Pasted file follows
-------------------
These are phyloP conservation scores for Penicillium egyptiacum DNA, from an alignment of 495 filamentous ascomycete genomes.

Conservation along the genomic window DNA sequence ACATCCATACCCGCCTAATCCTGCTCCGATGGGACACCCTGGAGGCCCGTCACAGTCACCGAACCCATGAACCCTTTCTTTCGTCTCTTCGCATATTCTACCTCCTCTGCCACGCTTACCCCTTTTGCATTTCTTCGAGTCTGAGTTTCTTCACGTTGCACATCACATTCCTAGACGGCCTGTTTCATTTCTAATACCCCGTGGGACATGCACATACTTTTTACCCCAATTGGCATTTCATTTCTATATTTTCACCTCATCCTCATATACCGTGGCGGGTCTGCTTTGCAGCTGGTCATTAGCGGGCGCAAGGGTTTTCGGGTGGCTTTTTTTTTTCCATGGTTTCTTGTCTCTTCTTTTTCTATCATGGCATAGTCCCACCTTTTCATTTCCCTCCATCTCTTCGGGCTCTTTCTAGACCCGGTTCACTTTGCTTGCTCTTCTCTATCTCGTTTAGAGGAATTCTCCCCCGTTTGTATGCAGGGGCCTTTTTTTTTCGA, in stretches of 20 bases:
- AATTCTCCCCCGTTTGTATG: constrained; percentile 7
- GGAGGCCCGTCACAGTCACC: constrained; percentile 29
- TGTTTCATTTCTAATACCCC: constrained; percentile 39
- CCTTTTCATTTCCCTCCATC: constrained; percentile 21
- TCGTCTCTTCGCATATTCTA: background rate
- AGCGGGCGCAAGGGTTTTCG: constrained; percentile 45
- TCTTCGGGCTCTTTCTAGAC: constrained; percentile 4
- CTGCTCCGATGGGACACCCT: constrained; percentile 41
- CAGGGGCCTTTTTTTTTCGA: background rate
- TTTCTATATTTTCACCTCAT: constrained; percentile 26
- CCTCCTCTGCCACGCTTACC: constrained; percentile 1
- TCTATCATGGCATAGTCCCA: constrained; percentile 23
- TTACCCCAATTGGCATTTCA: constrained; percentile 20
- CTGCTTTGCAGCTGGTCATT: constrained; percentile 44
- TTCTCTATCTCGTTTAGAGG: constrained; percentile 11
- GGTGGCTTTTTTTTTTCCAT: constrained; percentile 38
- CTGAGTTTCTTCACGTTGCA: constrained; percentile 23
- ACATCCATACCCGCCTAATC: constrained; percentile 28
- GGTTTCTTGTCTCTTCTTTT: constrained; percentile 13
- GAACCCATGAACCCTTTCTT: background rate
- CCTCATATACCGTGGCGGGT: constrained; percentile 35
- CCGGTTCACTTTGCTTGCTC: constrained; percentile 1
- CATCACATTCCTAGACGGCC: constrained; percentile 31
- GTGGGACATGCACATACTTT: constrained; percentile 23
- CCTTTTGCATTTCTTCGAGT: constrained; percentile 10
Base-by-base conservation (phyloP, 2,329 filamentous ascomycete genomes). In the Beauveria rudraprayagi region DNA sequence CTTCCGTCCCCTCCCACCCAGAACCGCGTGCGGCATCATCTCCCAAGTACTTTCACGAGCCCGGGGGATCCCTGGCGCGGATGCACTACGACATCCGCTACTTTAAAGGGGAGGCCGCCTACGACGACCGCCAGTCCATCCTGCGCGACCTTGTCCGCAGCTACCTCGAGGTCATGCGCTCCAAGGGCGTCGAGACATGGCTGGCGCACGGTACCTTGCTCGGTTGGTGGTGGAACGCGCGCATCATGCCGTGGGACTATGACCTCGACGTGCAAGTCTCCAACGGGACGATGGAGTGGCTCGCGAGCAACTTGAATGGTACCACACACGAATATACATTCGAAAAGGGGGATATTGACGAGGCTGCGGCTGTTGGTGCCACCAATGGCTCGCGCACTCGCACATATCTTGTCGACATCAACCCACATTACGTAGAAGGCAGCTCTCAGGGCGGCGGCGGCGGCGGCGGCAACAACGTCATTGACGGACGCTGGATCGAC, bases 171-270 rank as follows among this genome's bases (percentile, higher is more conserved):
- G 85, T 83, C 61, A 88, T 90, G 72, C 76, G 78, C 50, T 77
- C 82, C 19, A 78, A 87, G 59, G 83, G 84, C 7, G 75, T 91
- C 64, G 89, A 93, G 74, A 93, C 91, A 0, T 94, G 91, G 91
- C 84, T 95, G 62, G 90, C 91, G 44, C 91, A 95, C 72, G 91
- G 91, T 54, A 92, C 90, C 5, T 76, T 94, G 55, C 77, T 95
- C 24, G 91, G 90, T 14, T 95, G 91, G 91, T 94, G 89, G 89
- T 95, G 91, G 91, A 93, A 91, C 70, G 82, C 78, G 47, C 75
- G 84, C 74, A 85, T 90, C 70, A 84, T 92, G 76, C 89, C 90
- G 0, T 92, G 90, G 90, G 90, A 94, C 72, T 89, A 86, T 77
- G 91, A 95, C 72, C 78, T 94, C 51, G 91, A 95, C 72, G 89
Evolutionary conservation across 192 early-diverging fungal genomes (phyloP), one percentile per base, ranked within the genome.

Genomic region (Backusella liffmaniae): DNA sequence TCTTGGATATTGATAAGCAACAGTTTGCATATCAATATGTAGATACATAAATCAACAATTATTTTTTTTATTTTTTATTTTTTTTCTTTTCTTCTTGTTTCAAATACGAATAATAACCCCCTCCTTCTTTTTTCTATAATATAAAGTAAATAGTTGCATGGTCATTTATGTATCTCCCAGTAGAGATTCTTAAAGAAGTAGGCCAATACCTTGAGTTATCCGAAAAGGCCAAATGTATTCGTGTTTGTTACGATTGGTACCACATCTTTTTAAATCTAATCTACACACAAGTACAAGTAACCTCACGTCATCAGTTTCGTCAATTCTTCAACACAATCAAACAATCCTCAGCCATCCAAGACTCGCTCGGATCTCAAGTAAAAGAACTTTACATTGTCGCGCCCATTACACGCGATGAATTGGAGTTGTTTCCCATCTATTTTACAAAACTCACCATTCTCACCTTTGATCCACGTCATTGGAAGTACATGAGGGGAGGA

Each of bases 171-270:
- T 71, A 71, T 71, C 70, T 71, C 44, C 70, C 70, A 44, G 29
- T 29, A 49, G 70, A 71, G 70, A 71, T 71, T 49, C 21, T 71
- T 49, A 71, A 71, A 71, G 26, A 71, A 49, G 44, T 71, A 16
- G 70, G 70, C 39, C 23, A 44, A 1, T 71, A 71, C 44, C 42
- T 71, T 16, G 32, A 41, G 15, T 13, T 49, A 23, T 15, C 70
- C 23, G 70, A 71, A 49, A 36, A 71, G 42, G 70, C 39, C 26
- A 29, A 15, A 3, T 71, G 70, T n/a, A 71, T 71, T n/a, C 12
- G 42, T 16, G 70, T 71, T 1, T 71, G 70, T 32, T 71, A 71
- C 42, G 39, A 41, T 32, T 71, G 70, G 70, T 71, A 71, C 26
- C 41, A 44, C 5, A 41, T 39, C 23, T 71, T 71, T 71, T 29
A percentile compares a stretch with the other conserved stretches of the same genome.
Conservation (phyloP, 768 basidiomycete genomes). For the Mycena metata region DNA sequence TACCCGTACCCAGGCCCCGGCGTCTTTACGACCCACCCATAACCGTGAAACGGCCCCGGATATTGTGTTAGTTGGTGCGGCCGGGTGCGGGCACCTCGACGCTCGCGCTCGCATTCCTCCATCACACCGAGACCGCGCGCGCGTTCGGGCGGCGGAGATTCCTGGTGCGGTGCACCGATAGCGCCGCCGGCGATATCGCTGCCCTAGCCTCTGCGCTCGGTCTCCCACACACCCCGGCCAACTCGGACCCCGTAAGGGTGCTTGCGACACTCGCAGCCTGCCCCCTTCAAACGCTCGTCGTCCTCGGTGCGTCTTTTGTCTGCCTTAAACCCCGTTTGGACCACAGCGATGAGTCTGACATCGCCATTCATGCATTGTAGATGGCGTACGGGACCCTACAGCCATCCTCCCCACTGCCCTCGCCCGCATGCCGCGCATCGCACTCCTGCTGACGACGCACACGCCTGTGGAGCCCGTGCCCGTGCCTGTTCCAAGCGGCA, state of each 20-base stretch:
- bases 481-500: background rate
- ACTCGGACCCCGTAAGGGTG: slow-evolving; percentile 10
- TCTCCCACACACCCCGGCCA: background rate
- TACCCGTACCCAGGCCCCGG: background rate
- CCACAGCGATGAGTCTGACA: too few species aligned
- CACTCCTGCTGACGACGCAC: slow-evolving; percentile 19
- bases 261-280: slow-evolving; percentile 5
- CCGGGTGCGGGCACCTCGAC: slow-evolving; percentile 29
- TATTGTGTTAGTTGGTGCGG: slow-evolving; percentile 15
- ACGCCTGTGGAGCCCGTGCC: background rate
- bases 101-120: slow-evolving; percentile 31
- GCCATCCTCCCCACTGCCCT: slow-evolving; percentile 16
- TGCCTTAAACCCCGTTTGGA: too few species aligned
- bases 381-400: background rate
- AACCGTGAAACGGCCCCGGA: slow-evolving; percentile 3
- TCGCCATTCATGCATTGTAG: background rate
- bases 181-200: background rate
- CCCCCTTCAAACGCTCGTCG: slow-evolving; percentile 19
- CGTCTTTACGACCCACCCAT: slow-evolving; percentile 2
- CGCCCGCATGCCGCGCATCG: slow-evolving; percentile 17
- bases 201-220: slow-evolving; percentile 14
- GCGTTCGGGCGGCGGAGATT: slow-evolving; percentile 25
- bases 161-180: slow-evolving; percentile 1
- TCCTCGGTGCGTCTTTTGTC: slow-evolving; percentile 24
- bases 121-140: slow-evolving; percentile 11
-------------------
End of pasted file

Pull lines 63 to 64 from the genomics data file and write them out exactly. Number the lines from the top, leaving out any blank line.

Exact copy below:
- ACGCCTGTGGAGCCCGTGCC: background rate
- bases 101-120: slow-evolving; percentile 31